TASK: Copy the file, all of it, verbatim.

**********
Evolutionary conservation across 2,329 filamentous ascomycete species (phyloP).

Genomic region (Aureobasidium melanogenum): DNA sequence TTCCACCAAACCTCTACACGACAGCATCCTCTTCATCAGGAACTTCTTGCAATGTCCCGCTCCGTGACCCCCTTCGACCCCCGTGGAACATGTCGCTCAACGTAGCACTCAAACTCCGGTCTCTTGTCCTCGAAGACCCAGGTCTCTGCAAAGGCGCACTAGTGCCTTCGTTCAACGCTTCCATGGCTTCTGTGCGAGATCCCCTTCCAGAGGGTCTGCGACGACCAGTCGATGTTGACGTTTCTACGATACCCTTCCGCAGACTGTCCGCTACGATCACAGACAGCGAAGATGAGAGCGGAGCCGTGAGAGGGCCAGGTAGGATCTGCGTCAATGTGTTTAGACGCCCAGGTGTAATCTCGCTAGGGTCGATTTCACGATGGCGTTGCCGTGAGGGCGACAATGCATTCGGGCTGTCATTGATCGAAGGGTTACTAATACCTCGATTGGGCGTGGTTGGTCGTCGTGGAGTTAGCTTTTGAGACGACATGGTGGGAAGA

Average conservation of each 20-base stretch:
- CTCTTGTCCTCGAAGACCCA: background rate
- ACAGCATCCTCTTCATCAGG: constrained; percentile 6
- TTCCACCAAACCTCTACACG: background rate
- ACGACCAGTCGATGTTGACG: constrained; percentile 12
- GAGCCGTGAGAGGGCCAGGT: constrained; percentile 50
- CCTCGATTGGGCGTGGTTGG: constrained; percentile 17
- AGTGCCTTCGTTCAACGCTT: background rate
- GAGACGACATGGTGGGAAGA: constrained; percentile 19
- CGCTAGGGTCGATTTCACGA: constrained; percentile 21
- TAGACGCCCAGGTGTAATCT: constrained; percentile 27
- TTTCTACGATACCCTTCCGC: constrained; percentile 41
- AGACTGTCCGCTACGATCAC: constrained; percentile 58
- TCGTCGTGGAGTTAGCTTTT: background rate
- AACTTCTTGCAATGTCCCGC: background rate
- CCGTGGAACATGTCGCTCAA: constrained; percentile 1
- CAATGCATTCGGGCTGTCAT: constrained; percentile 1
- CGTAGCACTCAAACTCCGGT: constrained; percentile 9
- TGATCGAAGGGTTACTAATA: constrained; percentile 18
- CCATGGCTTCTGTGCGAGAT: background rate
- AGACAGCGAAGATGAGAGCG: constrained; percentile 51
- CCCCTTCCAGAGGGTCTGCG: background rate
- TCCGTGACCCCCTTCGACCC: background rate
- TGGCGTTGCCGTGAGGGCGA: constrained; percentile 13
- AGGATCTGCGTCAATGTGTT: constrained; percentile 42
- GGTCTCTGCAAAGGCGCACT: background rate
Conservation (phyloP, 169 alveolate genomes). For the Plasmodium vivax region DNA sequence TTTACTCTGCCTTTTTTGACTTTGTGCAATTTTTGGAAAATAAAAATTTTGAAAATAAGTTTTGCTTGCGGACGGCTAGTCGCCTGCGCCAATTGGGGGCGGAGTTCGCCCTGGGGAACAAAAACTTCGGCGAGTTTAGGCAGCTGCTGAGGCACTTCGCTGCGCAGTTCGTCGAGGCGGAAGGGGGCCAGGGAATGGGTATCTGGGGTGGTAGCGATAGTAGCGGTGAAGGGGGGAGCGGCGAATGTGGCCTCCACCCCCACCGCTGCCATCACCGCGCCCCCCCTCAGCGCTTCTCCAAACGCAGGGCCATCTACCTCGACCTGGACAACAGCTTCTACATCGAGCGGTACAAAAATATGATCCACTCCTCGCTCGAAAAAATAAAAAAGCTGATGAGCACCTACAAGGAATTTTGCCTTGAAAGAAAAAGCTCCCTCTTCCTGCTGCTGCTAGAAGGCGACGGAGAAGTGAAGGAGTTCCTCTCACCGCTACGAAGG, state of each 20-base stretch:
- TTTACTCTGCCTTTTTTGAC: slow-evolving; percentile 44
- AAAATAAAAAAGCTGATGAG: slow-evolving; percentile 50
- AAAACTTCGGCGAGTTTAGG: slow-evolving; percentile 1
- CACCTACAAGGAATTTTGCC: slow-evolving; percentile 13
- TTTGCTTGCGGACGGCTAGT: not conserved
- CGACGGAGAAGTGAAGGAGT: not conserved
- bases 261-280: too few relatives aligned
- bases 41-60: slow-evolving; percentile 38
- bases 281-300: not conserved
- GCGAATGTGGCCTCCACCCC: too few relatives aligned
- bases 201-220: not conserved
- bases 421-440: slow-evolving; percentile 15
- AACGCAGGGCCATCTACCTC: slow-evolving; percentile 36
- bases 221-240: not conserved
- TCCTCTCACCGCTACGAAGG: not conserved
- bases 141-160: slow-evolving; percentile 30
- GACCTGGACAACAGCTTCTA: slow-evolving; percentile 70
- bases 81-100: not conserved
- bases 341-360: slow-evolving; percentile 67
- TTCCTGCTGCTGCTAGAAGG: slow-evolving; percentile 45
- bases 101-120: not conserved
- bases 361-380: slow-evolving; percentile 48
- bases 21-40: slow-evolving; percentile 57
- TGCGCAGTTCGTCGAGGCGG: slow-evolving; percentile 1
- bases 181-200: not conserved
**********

Evolutionary conservation across 2,329 filamentous ascomycete species (phyloP).

Genomic region (Aureobasidium melanogenum): DNA sequence TTCCACCAAACCTCTACACGACAGCATCCTCTTCATCAGGAACTTCTTGCAATGTCCCGCTCCGTGACCCCCTTCGACCCCCGTGGAACATGTCGCTCAACGTAGCACTCAAACTCCGGTCTCTTGTCCTCGAAGACCCAGGTCTCTGCAAAGGCGCACTAGTGCCTTCGTTCAACGCTTCCATGGCTTCTGTGCGAGATCCCCTTCCAGAGGGTCTGCGACGACCAGTCGATGTTGACGTTTCTACGATACCCTTCCGCAGACTGTCCGCTACGATCACAGACAGCGAAGATGAGAGCGGAGCCGTGAGAGGGCCAGGTAGGATCTGCGTCAATGTGTTTAGACGCCCAGGTGTAATCTCGCTAGGGTCGATTTCACGATGGCGTTGCCGTGAGGGCGACAATGCATTCGGGCTGTCATTGATCGAAGGGTTACTAATACCTCGATTGGGCGTGGTTGGTCGTCGTGGAGTTAGCTTTTGAGACGACATGGTGGGAAGA

Average conservation of each 20-base stretch:
- CTCTTGTCCTCGAAGACCCA: background rate
- ACAGCATCCTCTTCATCAGG: constrained; percentile 6
- TTCCACCAAACCTCTACACG: background rate
- ACGACCAGTCGATGTTGACG: constrained; percentile 12
- GAGCCGTGAGAGGGCCAGGT: constrained; percentile 50
- CCTCGATTGGGCGTGGTTGG: constrained; percentile 17
- AGTGCCTTCGTTCAACGCTT: background rate
- GAGACGACATGGTGGGAAGA: constrained; percentile 19
- CGCTAGGGTCGATTTCACGA: constrained; percentile 21
- TAGACGCCCAGGTGTAATCT: constrained; percentile 27
- TTTCTACGATACCCTTCCGC: constrained; percentile 41
- AGACTGTCCGCTACGATCAC: constrained; percentile 58
- TCGTCGTGGAGTTAGCTTTT: background rate
- AACTTCTTGCAATGTCCCGC: background rate
- CCGTGGAACATGTCGCTCAA: constrained; percentile 1
- CAATGCATTCGGGCTGTCAT: constrained; percentile 1
- CGTAGCACTCAAACTCCGGT: constrained; percentile 9
- TGATCGAAGGGTTACTAATA: constrained; percentile 18
- CCATGGCTTCTGTGCGAGAT: background rate
- AGACAGCGAAGATGAGAGCG: constrained; percentile 51
- CCCCTTCCAGAGGGTCTGCG: background rate
- TCCGTGACCCCCTTCGACCC: background rate
- TGGCGTTGCCGTGAGGGCGA: constrained; percentile 13
- AGGATCTGCGTCAATGTGTT: constrained; percentile 42
- GGTCTCTGCAAAGGCGCACT: background rate
Conservation (phyloP, 169 alveolate genomes). For the Plasmodium vivax region DNA sequence TTTACTCTGCCTTTTTTGACTTTGTGCAATTTTTGGAAAATAAAAATTTTGAAAATAAGTTTTGCTTGCGGACGGCTAGTCGCCTGCGCCAATTGGGGGCGGAGTTCGCCCTGGGGAACAAAAACTTCGGCGAGTTTAGGCAGCTGCTGAGGCACTTCGCTGCGCAGTTCGTCGAGGCGGAAGGGGGCCAGGGAATGGGTATCTGGGGTGGTAGCGATAGTAGCGGTGAAGGGGGGAGCGGCGAATGTGGCCTCCACCCCCACCGCTGCCATCACCGCGCCCCCCCTCAGCGCTTCTCCAAACGCAGGGCCATCTACCTCGACCTGGACAACAGCTTCTACATCGAGCGGTACAAAAATATGATCCACTCCTCGCTCGAAAAAATAAAAAAGCTGATGAGCACCTACAAGGAATTTTGCCTTGAAAGAAAAAGCTCCCTCTTCCTGCTGCTGCTAGAAGGCGACGGAGAAGTGAAGGAGTTCCTCTCACCGCTACGAAGG, state of each 20-base stretch:
- TTTACTCTGCCTTTTTTGAC: slow-evolving; percentile 44
- AAAATAAAAAAGCTGATGAG: slow-evolving; percentile 50
- AAAACTTCGGCGAGTTTAGG: slow-evolving; percentile 1
- CACCTACAAGGAATTTTGCC: slow-evolving; percentile 13
- TTTGCTTGCGGACGGCTAGT: not conserved
- CGACGGAGAAGTGAAGGAGT: not conserved
- bases 261-280: too few relatives aligned
- bases 41-60: slow-evolving; percentile 38
- bases 281-300: not conserved
- GCGAATGTGGCCTCCACCCC: too few relatives aligned
- bases 201-220: not conserved
- bases 421-440: slow-evolving; percentile 15
- AACGCAGGGCCATCTACCTC: slow-evolving; percentile 36
- bases 221-240: not conserved
- TCCTCTCACCGCTACGAAGG: not conserved
- bases 141-160: slow-evolving; percentile 30
- GACCTGGACAACAGCTTCTA: slow-evolving; percentile 70
- bases 81-100: not conserved
- bases 341-360: slow-evolving; percentile 67
- TTCCTGCTGCTGCTAGAAGG: slow-evolving; percentile 45
- bases 101-120: not conserved
- bases 361-380: slow-evolving; percentile 48
- bases 21-40: slow-evolving; percentile 57
- TGCGCAGTTCGTCGAGGCGG: slow-evolving; percentile 1
- bases 181-200: not conserved